Exeter specialists were called in after a 25-litre drum of highly toxic and dangerous acid was found in a Devon car park.
The Environment Agency and Teignbridge District Council have launched an appeal for information after the container was fly-tipped in a public car park near Shaldon.
The dumped drum was found by a council civil enforcement officer near Labrador Bay between Shaldon and Maidencombe on the A379. Overlooking the sea, the car park is popular with visitors and picnickers who stop to enjoy the spectacular coastal views.
The drum was unopened and undamaged and had been placed under a bollard on a grass verge. It contained an acid-based formulation with a trade name ‘Neolith’ used by the construction industry as a masonry cleaner.
The contents included hydrofluoric acid and phosphoric acid. A label on the drum warned these chemicals cause severe burns and are highly toxic if inhaled.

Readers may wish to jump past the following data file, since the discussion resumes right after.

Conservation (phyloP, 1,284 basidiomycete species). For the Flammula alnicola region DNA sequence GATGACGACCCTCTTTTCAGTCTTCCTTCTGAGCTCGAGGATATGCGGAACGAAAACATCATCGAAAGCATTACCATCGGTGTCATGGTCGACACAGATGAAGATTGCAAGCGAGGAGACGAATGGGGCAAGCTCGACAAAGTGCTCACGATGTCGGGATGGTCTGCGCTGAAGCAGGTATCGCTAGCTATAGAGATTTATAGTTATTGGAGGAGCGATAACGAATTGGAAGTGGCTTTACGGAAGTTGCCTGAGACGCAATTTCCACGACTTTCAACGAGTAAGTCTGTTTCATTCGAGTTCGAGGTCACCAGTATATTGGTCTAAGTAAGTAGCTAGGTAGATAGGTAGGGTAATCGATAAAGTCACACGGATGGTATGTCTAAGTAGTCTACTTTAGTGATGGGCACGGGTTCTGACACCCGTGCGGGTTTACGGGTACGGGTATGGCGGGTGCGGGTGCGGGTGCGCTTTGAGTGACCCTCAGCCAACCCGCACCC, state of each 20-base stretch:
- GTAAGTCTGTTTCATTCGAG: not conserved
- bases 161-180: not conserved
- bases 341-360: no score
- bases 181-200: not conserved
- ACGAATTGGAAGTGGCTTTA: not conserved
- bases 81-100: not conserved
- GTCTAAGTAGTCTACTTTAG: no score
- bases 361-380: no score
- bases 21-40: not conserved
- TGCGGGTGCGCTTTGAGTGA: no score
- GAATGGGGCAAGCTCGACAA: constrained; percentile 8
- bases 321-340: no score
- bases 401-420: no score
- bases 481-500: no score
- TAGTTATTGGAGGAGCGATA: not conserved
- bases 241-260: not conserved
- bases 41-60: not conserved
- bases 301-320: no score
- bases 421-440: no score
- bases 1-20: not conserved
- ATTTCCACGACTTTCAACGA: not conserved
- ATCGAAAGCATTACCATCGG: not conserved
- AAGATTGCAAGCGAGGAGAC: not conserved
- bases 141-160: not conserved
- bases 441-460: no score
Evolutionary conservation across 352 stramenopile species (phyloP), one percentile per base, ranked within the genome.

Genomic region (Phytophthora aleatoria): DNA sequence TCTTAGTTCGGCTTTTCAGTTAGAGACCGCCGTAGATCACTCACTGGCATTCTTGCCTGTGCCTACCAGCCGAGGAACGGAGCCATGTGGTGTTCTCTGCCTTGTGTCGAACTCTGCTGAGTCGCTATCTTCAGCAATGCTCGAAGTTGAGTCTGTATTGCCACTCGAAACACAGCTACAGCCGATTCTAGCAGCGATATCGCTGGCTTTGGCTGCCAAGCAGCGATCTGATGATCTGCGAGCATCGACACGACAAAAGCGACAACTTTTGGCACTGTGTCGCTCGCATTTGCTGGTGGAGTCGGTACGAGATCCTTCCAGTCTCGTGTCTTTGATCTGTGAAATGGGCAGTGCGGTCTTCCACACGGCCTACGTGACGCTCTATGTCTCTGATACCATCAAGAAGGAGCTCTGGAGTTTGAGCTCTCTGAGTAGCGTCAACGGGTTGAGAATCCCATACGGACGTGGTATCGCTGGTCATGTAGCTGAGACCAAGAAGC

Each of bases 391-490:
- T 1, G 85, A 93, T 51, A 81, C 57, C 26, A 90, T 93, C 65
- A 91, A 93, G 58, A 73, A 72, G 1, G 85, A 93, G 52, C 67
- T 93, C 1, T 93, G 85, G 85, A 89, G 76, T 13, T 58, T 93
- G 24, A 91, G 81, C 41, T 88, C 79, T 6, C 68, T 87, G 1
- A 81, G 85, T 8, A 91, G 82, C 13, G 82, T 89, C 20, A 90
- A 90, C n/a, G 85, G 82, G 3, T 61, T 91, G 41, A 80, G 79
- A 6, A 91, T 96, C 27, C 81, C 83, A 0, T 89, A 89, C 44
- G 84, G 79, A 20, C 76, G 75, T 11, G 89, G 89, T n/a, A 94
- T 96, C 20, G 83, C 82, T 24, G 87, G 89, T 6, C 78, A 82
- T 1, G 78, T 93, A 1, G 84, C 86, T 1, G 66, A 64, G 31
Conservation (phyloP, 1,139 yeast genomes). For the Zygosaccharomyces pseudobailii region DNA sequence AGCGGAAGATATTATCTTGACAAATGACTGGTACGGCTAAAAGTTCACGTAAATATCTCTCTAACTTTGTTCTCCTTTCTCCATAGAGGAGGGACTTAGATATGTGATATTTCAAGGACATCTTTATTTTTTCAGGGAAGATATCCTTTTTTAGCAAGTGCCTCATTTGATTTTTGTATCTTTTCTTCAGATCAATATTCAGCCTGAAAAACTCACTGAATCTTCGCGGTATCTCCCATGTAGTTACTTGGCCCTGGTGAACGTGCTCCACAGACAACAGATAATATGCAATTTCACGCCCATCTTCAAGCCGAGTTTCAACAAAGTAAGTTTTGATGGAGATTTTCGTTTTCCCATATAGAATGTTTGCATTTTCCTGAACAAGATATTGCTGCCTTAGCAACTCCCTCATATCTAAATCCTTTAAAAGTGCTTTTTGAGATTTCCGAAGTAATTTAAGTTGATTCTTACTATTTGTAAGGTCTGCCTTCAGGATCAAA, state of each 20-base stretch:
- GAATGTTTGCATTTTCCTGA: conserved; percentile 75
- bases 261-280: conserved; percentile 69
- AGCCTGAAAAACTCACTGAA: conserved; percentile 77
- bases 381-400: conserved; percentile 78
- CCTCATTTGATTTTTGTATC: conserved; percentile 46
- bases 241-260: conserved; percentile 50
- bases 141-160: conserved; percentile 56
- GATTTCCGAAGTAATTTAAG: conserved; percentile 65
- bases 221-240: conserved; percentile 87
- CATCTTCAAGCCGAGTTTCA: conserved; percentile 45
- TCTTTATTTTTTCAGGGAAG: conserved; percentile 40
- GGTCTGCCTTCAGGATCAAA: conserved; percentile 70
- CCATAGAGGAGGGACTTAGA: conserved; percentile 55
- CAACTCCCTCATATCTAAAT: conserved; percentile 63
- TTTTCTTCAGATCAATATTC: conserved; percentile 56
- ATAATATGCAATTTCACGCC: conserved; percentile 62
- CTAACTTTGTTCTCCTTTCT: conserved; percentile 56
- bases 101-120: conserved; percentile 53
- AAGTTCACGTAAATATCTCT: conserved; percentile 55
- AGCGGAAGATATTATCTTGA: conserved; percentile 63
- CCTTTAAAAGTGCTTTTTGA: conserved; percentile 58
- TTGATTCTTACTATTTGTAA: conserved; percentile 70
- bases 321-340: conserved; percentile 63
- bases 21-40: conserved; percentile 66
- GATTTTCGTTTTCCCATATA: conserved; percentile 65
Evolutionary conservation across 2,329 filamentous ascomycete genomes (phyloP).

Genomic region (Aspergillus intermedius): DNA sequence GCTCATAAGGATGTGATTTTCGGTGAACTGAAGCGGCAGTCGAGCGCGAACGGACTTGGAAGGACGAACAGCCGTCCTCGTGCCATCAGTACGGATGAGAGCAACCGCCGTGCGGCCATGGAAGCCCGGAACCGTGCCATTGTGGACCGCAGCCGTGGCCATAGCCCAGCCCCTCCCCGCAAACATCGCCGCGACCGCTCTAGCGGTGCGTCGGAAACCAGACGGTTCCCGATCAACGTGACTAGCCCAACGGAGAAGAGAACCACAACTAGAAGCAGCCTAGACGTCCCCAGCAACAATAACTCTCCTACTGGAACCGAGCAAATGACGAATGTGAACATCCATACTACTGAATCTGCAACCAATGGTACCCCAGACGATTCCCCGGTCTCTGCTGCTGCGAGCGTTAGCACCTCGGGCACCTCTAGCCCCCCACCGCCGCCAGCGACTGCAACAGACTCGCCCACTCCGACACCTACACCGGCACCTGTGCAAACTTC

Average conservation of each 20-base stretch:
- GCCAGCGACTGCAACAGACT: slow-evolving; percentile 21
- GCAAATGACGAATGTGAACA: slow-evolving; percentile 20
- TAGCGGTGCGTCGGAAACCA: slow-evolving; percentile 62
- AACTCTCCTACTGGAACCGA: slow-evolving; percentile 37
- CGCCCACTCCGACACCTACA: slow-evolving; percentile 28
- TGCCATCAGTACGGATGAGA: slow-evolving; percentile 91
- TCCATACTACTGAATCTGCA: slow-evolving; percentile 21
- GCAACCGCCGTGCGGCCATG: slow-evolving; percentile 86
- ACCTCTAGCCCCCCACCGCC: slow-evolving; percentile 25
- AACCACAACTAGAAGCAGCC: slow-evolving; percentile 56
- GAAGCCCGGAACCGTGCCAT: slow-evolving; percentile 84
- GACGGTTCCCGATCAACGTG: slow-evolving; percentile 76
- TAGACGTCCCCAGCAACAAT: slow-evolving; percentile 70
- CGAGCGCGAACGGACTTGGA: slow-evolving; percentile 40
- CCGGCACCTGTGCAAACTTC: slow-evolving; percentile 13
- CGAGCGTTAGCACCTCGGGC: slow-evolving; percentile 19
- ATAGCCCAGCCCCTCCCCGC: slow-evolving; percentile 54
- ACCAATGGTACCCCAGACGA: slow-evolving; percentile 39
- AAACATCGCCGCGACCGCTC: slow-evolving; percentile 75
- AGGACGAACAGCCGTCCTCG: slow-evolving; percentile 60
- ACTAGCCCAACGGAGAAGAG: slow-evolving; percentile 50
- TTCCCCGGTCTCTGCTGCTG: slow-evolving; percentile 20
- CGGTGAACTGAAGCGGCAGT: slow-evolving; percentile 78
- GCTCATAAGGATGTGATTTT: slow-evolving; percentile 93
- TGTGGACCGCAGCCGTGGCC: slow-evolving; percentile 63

A specialist hazardous waste company from Exeter was called in to remove the drum and transport it to a suitable site for safe disposal. An Emergency Planning Officer from Teignbridge Council met the spill response team at the car park and remained on site until the drum had been safely removed.
Dave Brogden from the Environment Agency, said: “Whoever dumped this dangerous acid in a public car park was incredibly irresponsible. A person could have been seriously injured if they had accidently come into contact with the contents of this drum. We would urge anyone who saw a person or persons behaving suspiciously at Labrador Bay car park or who might have information about this offence to contact us.”
Teignbridge spokesman Cllr Kevin Lake said, ’Our civil enforcement officer acted quickly to alert the relevant authorities and the drum was disposed of in the correct way. We could have been facing a much more serious situation had it been damaged or opened.
‘Fly-tipping is a criminal offence and we encourage anyone to let us know if they have seen any incidences so we can deal with them promptly and safely. We urge anyone who may know more about this incident to come forward.’
Members of the public can call the Environment Agency’s free 24 hour hotline 0800 80 70 60 to report environmental crimes.